5. Dissenting Opinions.

Dissenting opinions claim the Court had the “power to say what the law is, not what it should be,” denying arguments on the constitutionality of marriage rights. Dissenters argued marriage has “always been understood” as between a man and a woman, and was understood as such when the Fourteenth Amendment was ratified. Dissenters argued this core definition is not subject to change until State legislatures or public referenda redefine it through the democratic process. Dissenters argued the Court was not interpreting law but making policy, a job reserved for the legislature.

Dissenters found no merit in applying the Fourteenth Amendment to marriage, arguing that the judicial role is not to determine which rights are fundamental constitutional rights. Alito argued the constitution gives the people the right to determine what marriage is, not a fundamental right to marry regardless of gender. Thomas’ dissent focuses on the definition of liberty in terms of the Due Process and Equal Protection clauses of the Fourteenth Amendment, and argues that denying same-sex marriages in no way infringes upon a citizen’s liberty. He asserts that protected liberties are freedom from government interference, not necessarily freedom to do anything.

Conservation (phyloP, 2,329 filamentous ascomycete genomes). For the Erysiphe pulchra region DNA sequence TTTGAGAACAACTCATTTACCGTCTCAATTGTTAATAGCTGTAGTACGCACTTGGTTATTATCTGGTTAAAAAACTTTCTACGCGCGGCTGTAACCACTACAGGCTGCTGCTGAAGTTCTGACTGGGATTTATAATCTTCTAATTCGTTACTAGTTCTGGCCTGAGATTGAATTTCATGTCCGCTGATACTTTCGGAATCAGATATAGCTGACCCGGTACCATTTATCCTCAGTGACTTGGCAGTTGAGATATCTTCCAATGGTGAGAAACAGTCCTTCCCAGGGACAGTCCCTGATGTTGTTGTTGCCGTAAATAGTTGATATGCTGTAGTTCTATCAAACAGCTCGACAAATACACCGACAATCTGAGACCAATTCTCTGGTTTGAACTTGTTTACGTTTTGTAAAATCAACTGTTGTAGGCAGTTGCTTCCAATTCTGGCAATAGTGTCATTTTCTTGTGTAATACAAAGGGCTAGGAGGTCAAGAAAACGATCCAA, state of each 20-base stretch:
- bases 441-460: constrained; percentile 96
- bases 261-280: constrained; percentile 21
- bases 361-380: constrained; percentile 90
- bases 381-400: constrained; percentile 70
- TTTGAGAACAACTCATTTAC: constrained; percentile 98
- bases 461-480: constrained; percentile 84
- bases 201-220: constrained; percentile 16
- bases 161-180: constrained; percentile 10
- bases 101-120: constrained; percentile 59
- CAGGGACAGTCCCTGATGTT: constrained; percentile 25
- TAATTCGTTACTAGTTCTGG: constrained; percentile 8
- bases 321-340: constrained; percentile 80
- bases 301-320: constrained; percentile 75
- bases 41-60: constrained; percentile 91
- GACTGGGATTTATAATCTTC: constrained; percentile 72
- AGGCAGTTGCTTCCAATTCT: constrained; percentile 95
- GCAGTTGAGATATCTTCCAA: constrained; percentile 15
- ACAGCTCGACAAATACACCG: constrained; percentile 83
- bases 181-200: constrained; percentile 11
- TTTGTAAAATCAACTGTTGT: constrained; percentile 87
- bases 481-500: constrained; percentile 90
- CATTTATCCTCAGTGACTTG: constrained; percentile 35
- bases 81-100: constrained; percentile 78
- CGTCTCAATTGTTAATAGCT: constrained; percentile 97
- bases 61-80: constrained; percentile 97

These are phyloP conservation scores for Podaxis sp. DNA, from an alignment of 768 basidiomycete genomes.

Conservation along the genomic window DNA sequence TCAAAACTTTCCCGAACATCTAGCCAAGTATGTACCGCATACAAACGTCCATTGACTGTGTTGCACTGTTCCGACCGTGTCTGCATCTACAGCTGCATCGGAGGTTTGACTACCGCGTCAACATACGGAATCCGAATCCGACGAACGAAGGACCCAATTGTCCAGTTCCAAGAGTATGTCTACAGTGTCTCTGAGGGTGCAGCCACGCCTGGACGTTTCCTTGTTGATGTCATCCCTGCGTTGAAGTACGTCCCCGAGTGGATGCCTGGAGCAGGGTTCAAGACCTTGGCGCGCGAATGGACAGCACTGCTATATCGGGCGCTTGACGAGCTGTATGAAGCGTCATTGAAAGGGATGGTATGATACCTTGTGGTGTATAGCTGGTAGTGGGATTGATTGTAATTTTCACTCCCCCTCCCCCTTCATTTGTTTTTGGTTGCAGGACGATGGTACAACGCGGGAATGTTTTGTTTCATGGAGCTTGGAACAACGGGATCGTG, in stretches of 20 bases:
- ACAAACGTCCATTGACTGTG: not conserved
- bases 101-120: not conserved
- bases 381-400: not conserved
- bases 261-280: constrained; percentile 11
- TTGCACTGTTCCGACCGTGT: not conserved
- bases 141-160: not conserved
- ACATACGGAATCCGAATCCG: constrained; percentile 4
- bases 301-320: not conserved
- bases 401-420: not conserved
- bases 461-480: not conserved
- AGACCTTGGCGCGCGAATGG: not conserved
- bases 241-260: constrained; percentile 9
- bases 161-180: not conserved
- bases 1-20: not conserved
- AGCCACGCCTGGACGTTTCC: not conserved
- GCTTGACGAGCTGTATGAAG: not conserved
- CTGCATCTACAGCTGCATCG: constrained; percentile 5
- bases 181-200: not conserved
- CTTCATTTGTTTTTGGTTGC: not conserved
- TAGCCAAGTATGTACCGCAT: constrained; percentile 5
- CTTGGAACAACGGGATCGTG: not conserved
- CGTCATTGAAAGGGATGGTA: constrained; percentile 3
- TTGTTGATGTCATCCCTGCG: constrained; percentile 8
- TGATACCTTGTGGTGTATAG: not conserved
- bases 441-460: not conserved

Dissenters argued that judicial precedent does not support the majority opinion, and the opinion is based solely on the majority’s belief that same-sex couples should be able to marry.

6. Conclusion.

Though I am glad for the Supreme Court’s decision, the Dissenters have valid reservations about the Court’s pushing the boundaries of its power. However, future generations will look back on this decision as favorably as Brown v. Board of Education, where the Court exercised power to strike down segregated education, or even Abraham Lincoln’s decision to end the institution of slavery. Neither of these actions was viewed without dissent at the time. Yet progressive-minded people view them favorably, for they acted against discrimination, inequality, and bigotry.

A fully democratic process does little to prevent abuses of minorities. The majority can always vote to marginalize a minority group, and this is the weakness of leaving this matter to State legislatures. As long as the Supreme Court uses its power to provide equal civil rights, then I applaud its application of power. The letter of the law as to the boundaries of power will always be a subordinate concern to the primary questions of improving justice in a society based on equality and fairness.

APPENDIX: Amendment 14, Section 1 (of 5)

All persons born or naturalized in the United States, and subject to the jurisdiction thereof, are citizens of the United States and of the State wherein they reside. No State shall make or enforce any law which shall abridge the privileges or immunities of citizens of the United States; nor shall any State deprive any person of life, liberty, or property, without due process of law; nor deny to any person within its jurisdiction the equal protection of the laws.
Passed by Congress 13 June, 1866. Ratified 9 July, 1868.